Title 42: Can Immigrants At Southern Border request Asylum? | Eatontown, NJ

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Title 42: Can Immigrants At Southern Border request Asylum?



Have you heard about Title 42, which affects migrants entering the US and those seeking asylum? 




What is Title 42?


Title 42 is a provision under the US Health Law invoked during the Trump Administration during the COVID-19 pandemic, which turned away and expelled migrants entering the country’s borders, seeking asylum or legal entry for humanitarian reasons.


This provision gives the Director of the Centers for Disease Control and Prevention (CDC) the authority to suspend entry of individuals from COVID-impacted areas to prevent the spread of the virus that would endanger the general public.


As a result, migrants seeking a better life in the United States have been sent back to their home countries without the opportunity to contest their expulsion or seek asylum. 


Now let’s clarify some common inquiries about Title 42. 


Clarification #1: Does Title 42 remain effective?


In April 2022, the Biden administration released a memo detailing the government’s plan to terminate Title 42. 


The CDC determined that Title 42 was no longer necessary because various mitigating measures, such as access to vaccinations, are now available. 


However, on May 2022, a preliminary injunction from a Federal court prohibited Title 42 from being lifted, in response to a complaint filed by 24 states asserting that the health agency neglected to examine the impact of such a decision on immigration enforcement. 


Hence, Title 42 remains to be in effect. 


Clarification #2: How does Title 42 affect immigration if it remains in effect?


The swift expulsion or expedited removal of migrants entering the US borders will continue to be in place. 


Since its invocations, millions of adults and families have been expelled and sent back to their home country, from which they initially fled. Some reports indicate that the policy also contributed to the separation of families, with unaccompanied children attempting to enter the borders. 


Additionally, increased repeat encounters of individuals crossing the border (on their second and succeeding attempts) have also been recorded. 


Furthermore, the health and well-being of migrants remain to be impacted. Several reports have cited migrants or asylum seekers kidnapped, sexually harassed, or subjected to physical assault. Other studies further indicate the increase in mental health issues for these migrants such as anxiety, depression, PTSD, and others.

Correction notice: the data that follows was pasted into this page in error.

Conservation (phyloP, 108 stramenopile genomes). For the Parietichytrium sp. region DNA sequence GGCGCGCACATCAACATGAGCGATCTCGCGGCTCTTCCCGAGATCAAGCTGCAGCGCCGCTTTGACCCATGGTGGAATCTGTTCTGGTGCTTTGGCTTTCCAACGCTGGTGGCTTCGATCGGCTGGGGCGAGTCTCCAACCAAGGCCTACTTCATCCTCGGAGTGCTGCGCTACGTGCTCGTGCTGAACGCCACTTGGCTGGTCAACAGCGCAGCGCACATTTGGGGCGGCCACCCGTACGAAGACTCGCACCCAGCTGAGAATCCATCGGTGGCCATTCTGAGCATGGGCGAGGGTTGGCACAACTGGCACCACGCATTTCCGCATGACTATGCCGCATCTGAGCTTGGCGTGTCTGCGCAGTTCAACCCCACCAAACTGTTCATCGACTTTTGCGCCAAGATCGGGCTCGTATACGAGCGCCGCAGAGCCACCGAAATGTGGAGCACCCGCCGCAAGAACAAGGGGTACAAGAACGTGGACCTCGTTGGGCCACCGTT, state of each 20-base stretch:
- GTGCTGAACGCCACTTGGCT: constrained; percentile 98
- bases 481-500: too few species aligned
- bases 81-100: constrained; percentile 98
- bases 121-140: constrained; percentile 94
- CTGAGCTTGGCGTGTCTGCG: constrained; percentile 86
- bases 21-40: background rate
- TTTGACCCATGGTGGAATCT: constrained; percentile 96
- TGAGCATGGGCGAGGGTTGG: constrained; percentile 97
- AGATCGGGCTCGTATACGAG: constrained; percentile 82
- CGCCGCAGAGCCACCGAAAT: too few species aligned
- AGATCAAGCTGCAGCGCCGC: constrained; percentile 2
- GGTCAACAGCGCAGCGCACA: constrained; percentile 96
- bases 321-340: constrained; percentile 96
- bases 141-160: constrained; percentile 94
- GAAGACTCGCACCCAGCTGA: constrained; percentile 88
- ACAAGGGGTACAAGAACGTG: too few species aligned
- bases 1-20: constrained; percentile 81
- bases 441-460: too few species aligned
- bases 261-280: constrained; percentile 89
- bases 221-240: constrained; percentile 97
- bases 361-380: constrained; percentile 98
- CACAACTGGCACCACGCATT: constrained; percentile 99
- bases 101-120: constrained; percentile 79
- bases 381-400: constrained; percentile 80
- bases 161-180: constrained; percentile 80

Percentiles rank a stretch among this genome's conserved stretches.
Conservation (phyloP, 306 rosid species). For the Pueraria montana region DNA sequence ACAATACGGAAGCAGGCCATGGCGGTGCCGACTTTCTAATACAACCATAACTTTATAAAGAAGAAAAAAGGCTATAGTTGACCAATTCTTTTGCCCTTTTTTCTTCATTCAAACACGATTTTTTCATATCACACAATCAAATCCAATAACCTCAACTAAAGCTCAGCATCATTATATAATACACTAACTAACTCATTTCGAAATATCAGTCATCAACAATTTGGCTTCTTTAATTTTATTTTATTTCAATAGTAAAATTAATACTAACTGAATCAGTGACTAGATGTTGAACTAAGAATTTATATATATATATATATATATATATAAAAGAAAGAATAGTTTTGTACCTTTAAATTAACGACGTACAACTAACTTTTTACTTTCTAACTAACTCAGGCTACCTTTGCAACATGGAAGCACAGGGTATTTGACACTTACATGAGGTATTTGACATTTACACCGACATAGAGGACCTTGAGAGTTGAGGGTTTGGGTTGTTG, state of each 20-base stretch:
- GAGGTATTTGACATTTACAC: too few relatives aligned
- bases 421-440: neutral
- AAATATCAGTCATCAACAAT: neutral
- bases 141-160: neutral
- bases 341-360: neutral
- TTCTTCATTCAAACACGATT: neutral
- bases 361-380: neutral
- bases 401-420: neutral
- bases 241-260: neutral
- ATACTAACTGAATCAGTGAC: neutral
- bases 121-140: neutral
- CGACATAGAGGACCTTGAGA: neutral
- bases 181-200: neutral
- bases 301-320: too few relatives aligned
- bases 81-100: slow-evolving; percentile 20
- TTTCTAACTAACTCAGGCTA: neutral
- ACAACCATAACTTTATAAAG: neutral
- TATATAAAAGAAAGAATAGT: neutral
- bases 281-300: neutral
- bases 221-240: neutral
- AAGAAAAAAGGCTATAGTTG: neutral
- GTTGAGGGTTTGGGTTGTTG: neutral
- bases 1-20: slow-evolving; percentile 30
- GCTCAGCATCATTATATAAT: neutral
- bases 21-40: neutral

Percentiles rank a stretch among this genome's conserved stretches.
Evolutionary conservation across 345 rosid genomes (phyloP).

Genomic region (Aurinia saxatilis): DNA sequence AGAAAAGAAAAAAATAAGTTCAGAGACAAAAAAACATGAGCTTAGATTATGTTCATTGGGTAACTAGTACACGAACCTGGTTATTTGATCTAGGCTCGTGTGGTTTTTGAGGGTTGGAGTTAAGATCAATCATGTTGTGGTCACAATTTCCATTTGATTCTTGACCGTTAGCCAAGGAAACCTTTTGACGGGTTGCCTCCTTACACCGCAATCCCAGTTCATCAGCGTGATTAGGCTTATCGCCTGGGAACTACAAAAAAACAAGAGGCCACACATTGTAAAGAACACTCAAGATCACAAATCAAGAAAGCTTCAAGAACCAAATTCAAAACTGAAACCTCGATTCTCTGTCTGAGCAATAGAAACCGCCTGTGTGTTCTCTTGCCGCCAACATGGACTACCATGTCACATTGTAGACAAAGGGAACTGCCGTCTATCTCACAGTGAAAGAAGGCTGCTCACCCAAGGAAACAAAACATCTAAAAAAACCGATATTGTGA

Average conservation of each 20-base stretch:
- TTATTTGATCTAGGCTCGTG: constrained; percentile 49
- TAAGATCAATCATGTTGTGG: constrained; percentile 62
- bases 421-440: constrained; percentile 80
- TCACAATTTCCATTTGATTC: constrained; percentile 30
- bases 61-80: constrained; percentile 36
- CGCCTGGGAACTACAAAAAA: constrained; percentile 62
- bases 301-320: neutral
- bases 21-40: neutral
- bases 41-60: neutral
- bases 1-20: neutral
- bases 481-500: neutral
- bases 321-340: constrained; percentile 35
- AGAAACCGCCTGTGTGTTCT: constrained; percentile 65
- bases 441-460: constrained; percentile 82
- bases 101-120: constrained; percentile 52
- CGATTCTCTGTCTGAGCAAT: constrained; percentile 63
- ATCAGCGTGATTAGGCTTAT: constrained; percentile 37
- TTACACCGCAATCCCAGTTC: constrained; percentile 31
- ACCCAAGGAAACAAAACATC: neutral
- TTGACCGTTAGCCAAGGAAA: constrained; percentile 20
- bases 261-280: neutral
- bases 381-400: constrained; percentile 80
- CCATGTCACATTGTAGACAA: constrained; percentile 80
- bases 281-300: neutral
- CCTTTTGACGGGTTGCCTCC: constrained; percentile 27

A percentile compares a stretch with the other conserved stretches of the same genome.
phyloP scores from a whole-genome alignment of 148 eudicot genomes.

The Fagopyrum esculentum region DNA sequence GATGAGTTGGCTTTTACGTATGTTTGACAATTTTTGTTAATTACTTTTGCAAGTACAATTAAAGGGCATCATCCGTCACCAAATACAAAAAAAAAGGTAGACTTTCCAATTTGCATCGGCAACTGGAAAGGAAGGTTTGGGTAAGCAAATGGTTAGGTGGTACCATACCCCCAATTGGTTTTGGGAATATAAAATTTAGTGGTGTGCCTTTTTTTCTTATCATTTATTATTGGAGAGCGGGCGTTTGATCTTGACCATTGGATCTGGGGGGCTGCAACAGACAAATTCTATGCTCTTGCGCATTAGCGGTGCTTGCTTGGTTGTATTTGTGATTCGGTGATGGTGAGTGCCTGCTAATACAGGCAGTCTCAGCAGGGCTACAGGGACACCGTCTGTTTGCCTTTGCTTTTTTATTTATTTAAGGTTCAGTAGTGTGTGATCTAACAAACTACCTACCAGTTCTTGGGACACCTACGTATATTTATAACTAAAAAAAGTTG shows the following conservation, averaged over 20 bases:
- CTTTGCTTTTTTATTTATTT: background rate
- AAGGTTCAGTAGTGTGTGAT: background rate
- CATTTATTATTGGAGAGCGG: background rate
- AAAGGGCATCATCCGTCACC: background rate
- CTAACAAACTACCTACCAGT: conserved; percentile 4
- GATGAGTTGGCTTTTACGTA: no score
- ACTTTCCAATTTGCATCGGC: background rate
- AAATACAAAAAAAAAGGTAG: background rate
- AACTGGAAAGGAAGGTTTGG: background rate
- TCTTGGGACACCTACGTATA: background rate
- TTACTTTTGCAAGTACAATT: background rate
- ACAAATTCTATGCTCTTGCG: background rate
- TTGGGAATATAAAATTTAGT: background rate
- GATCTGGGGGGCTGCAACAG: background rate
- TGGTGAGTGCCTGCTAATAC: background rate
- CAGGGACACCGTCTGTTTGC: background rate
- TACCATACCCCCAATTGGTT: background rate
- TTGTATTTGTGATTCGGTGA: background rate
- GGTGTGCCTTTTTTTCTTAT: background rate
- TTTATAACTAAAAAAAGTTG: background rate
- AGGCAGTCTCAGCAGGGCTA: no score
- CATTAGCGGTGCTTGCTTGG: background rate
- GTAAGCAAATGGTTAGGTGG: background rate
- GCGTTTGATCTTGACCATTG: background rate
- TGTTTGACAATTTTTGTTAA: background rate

Moreover, some health experts have asserted that the rule is counterproductive in preserving health and protecting individuals from COVID-19. The unfavorable conditions – such as overcrowding, increased close contact, lack of medical tests, and unavailability of appropriate medicine – at the borders or at detention centers while individuals are detained or transported back put their health at risk. 


Clarification #3: How does Title 42 affect immigration if it is lifted?


Those who are against the lifting of the rule argue that such action will “increase border crossings, thereby increasing the financial burden of providing required healthcare and educational services for those individuals”. 


The increase in immigration activity once Title 42 is ended is also expected to overcrowd the border and result to further shelter capacity issues – which similarly would pose health risks


However, other groups argue that lifting the provision will afford immigrants their legal right to seek asylum or due process, and help avoid families from separating themselves as unaccompanied children attempt to re-enter the US borders. 


In its April memo, the Biden administration has also laid out measures to mitigate the anticipated surge in immigration activity. These include:

  • Increasing personnel and medical support at the borders;
  • Improving the efficiency of border processing;
  • Strictly enforcing immigration laws to discourage repeat and unlawful entries;
  • Expanding the capacity of NGOs to receive noncitizens;
  • Disrupting smugglers and criminal organizations that traffic humans; and 
  • Coordinating with countries on the southern border to further address migration.  


Nevertheless, these anticipated consequences are yet to be observed in the coming weeks, as decisions over Title 42 are being contested. 


If you ever need an experienced lawyer to handle your immigration case, we at Andres Mejer Law will be happy to legally assist you.

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